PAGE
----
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Volume XI, Number 175

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What is Considered Sensitive Personal Information?

Some privacy statutes explicitly reference “sensitive” or “special” categories of personal information. While such terms, when used, often include similar data types that are generally considered as raising greater privacy risks to data subjects if disclosed, the exact categories that fall under those rubrics differ between and among statutes. Furthermore, other privacy statutes do not expressly reference “sensitive” categories of personal information, but they functionally impart additional protections on certain categories of personal information. As a result, many data privacy attorneys colloquially refer to the fields as “sensitive” or “special.” For example, while the CCPA did not use the term “sensitive personal information” it imparted upon data subjects enhanced protections for specific data types (e.g., Social Security Number, Driver’s License Number) in the event of a data breach; this caused many privacy attorneys and privacy advocates to informally refer to those data types as being sensitive. The CPRA did use the term “sensitive personal information” which functionally created a second category of data types that received special status (albeit one that largely overlapped with the earlier category of data types).

It is worth noting that some privacy frameworks, such as the NIST Privacy Framework, do not define, or refer to, sensitive personal information. Other privacy frameworks, such as ISO 27701 and 29100, define the term generally (and circuitously) as any category of personal information “whose nature is sensitive” or that might have a significant impact on a data subject.

The following provides a side-by-side comparison of how some of the main data privacy statutes define the term:

Data Field

GDPR

CCPA / CPRA

De Facto Sensitive As Given Enhanced Litigation Rights1

CPRA

Defined as Sensitive Personal Information2

VCDPA3

Biometric data

(only if used to uniquely identify a data subject)

(only in combination with name)

(only if used to uniquely identify a data subject)

(only if used to uniquely identify a data subject)

Child-collected data

 

 

 

Citizenship

 

 

 

Contents of consumer’s email

 

 

 

Contents of consumer’s mail

 

 

 

Contents of consumer’s SMS texts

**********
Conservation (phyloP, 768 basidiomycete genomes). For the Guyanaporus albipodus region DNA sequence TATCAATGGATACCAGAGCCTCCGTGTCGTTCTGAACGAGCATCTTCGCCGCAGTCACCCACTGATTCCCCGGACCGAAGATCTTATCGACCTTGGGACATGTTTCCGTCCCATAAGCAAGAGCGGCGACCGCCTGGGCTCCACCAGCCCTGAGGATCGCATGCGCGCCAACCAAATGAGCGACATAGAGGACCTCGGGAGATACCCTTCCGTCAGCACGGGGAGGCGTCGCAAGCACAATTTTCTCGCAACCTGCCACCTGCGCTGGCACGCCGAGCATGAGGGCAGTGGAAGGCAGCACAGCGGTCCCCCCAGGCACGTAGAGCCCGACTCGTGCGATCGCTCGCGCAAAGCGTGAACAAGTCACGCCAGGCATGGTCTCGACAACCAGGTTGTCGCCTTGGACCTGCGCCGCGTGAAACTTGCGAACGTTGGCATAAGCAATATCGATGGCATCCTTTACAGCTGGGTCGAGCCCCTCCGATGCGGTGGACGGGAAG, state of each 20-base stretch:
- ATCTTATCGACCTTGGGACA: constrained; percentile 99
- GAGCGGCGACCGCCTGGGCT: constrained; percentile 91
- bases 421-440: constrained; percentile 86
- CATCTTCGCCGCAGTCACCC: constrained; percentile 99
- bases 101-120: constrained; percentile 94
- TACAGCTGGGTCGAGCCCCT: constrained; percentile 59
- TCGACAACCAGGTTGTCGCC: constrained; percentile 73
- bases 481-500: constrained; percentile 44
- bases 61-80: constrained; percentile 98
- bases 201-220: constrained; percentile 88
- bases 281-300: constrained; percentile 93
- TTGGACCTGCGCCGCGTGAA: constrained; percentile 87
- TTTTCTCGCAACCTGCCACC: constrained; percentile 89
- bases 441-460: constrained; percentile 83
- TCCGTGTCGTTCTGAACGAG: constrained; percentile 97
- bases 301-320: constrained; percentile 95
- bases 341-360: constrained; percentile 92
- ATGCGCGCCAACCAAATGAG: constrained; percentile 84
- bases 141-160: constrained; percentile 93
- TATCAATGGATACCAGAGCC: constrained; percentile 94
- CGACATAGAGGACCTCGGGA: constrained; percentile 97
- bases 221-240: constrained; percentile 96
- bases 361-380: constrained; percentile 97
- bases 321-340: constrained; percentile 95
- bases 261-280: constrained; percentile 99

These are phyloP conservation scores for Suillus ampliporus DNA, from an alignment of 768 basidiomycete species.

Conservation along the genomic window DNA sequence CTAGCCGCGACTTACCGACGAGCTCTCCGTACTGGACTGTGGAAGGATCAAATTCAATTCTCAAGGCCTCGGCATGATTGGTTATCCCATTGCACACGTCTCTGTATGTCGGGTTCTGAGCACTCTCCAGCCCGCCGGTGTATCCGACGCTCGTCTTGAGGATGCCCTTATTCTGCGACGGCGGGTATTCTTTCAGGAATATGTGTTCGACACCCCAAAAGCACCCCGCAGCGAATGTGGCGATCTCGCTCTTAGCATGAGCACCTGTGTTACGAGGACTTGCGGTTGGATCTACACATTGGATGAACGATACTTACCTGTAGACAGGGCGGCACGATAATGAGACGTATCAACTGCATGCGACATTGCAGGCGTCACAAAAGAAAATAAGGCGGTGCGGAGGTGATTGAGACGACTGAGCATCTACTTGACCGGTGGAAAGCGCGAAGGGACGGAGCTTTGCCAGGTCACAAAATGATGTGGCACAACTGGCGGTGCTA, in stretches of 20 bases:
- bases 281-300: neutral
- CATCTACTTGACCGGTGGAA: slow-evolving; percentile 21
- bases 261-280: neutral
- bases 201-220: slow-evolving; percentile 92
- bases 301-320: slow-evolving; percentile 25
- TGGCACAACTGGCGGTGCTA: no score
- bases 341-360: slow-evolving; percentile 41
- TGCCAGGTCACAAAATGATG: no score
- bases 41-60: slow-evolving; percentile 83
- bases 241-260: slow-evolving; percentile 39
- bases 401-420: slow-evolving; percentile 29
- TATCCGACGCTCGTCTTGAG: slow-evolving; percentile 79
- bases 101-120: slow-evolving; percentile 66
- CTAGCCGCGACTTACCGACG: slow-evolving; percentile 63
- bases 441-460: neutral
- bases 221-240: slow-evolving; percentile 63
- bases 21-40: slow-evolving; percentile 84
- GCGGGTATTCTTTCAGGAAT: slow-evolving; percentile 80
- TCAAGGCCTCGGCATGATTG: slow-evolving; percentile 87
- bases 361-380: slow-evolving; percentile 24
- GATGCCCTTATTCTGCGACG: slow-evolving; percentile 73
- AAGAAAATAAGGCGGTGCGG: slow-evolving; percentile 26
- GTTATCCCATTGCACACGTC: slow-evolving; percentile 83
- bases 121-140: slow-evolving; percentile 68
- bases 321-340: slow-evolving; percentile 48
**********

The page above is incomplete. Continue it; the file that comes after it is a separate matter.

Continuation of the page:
Credit card number (with required security code or password)

 

(only in combination with name)

 

Debit card number (with required security code or password)

 

(only in combination with name)

 

Driver’s License Number

 

(only in combination with name)

 

Ethnic origin

 

Financial account number (which permits access to the account)

 

(only in combination with name)

 

Genetic data

(only if used to uniquely identify a data subject)

 

(only if used to uniquely identify a data subject)

Health information

 

 

 

Health insurance information

 

(only in combination with name)

 

 

Immigration Status

 

 

 

Medical or health information

(only in combination with name)

 

(mental or physical diagnosis)

Military identification number

 

(only in combination with name)

 

 

Other unique identification number issued on a government document used to verify identity

 

(only in combination with name)

 

 

Passport number

 

(only in combination with name)

 

Philosophical beliefs

 

 

Political opinion

 

 

 

Precise geolocation

 

 

Racial origin

 

Religious beliefs

 

Sex life

 

 

Sexual orientation

 

Social Security Number

 

(only in combination with name)

 

Tax identification number

 

(only in combination with name)

 

 

Trade union membership

 

 

Username and password that would permit access to an online account.

 

[1]

 

1 Cal. Civ. Code 1798.150(a)(1) (West 2021) (incorporating by reference data fields referred to in Cal. Civ. Code 1798.81.5(d)(1)(A).

2 Cal. Civ. Code 1798.140(ae)(1), (2) (West 2021).

3 Va. Code 59.1-571.

[1] The CPRA refers to a “consumer’s account log-in” in combination with any required security or access code, password, or credentials allowing access to an account. Cal. Civ. Code § 1798.140(ae)(1)(B) (West 2021).

©2021 Greenberg Traurig, LLP. All rights reserved. National Law Review, Volume XI, Number 134
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About this Author

David A. Zetoony Privacy Attorney Greenberg Traurig
Shareholder

David Zetoony, Co-Chair of the firm's U.S. Data, Privacy and Cybersecurity Practice, focuses on helping businesses navigate data privacy and cyber security laws from a practical standpoint. David has helped hundreds of companies establish and maintain ongoing privacy and security programs, and he has defended corporate privacy and security practices in investigations initiated by the Federal Trade Commission, and other data privacy and security regulatory agencies around the world, as well as in class action litigation. 

David receives regular recognitions from clients and peers for...

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